Unless you’ve been under a rock or on a boat in the middle of the ocean1, you’re aware that the United States is in the middle of a measles outbreak that has, so far, infected over 100 people, and was traced back to December Disneyland visits.
There’s been a lot of chatter lately over encouraging adherence to vaccines, lawsuits,2 and so on-and in the ways of the world, in the last 24 hours, people have suddenly shifted to what the Hippocratic Oath says and whether primum non nocere (“do no harm”) is part of the Oath, and what that means for doctors who peddle anti-vaccine beliefs (and in particular, charming Arizona cardiologist and vaccine refuser Jack Wolfson).
As I mentioned on Twitter this morning, this would be a really convenient time to have someone with a piece of paper saying they have a degree in medical history around. (Hi.) So, a quick summary and expansion of this morning’s question and answer:
Is “primum non nocere” part of the Hippocratic Oath?
No, not in the original versions of the Oath that we have. This isn’t to say that the idea of what we would now call the principle of non-maleficence isn’t written in to even the earliest examples of the Oath, merely that the particular phrasing doesn’t show up. What does occur in the early versions of the Oath are phrases like “abstain from harm” – which is pretty close. The phrase “do good and do no harm” does occur in another part of the Hippocratic Collection, the Epidemics.
So what’s the origin of the phrase primum non nocere?
Good question–one that many people have made dissertations and other research projects out of. The last I was reading about this (which admittedly was a few years ago), the general consensus seemed to be that the specific phrase first enters American medical lexicon in the mid-1800s in reference to an earlier medical textbook.
What’s important here, though, at least in terms of talking about contemporary non-maleficence and beneficence, is that the concept behind “do no harm” (regardless of phrasing) has been a part of medicine for a very long time. This is one of the reasons the concept of “not cutting for stone” is in the Hippocratic Oath: removal of kidney stones (the stone being cut) in men used to be a rather brutal, bloody, and deadly procedure, and thus was left to the barber-surgeons, rather than the more refined doctors.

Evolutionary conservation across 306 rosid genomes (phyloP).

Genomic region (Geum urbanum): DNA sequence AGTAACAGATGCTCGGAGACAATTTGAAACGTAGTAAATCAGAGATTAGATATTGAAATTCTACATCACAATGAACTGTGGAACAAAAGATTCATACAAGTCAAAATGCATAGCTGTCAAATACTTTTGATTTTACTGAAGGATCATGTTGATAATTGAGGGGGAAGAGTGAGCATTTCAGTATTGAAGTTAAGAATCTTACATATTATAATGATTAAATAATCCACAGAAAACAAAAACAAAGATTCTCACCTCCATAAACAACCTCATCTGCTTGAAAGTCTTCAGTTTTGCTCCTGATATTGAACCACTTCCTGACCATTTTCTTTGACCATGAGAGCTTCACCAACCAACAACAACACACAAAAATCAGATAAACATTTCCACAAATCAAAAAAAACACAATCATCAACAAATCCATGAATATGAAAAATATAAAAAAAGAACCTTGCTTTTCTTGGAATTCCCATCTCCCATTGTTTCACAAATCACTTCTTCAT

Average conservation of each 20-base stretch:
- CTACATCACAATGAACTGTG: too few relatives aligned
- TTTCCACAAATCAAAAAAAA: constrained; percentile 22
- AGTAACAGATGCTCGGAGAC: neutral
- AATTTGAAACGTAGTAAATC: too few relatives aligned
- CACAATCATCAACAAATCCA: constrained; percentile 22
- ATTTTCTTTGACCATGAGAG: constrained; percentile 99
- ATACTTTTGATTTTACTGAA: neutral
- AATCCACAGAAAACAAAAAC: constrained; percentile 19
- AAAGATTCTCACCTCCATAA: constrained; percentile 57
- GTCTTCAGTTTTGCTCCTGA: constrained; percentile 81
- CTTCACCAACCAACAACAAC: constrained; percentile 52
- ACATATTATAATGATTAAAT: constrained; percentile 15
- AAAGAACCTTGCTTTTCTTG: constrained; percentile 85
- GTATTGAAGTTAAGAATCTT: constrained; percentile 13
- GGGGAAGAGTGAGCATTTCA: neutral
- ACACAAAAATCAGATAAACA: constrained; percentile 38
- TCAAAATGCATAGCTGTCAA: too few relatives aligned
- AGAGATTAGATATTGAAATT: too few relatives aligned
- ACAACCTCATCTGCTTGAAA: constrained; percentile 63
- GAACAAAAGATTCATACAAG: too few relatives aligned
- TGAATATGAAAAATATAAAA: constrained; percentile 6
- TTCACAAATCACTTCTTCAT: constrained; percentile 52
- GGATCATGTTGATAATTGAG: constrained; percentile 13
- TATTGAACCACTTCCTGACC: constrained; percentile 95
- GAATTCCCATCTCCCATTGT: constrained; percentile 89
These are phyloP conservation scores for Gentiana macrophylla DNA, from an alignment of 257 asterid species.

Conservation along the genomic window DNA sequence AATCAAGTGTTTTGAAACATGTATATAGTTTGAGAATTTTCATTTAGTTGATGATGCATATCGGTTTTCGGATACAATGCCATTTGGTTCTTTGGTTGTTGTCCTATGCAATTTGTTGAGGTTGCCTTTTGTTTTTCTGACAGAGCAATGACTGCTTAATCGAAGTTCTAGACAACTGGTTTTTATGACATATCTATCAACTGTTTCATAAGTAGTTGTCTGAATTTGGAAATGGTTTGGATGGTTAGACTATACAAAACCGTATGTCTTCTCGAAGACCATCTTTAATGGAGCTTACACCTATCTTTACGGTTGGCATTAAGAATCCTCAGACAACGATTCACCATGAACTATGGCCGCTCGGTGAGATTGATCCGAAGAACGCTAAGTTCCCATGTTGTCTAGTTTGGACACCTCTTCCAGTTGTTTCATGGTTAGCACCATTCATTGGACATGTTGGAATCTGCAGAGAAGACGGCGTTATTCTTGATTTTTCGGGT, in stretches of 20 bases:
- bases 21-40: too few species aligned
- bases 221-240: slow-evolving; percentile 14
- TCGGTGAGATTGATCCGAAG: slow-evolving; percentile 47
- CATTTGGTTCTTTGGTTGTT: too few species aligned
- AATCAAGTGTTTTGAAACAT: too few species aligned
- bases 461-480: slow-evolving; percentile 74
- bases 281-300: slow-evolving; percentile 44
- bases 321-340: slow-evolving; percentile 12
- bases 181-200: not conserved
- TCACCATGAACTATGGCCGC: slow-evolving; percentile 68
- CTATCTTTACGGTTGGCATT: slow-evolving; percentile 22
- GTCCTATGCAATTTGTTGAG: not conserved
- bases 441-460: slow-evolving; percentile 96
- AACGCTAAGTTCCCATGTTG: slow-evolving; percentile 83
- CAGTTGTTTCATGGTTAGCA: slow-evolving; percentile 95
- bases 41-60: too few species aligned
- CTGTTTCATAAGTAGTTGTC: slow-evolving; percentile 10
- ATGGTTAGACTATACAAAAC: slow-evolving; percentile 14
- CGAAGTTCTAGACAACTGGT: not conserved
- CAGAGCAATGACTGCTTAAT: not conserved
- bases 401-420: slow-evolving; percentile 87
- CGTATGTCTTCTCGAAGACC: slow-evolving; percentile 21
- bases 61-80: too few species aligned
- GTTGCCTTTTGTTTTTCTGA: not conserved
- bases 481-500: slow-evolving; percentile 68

That said, I’d also say it’s equally important to not place a lot of emphasis on the Hippocratic Oath. While it is an incredibly important piece of medical history, it also banned surgery (not just removing kidney stones), providing abortions, and providing deadly medications. Those trained in medicine were expected to train their own sons in medicine, as well as the sons of their teacher – and tuition? Not a thing. Oh, and don’t forget swearing fealty to Apollo. (I wouldn’t want anyone who is anti-choice or anti-euthanasia for religious reasons to get too excited here.)
And of course, all of this ties in to the last, and common, question about the Oath: is the Hippocratic Oath actually a legally binding oath? At least in America, no.
What the Hippocratic Oath is, in many ways, is another living document that is frequently revised to reflect contemporary views–which is why the bits about leaving surgery to the professionals has been taken out–and still contains elements that have been considered essential to the art/techne of medicine for roughly 2500 years. It is a wonderful part of the history and lineage of medicine, connecting what was to what is. What it is not is a place to look for legalistic or even moral answers for contemporary medico-social issues.
- True story: I’ve known of major news stories that have happened while people were on a research cave trip and while on a no-internet-except-for-work research cruise in the middle of the ocean, so apparently this happens more than you’d think. [↩]
- I highly recommend Dorit Rubinstein Reiss’s paper on this, and am endebted to J.H. for pointing me to it. [↩]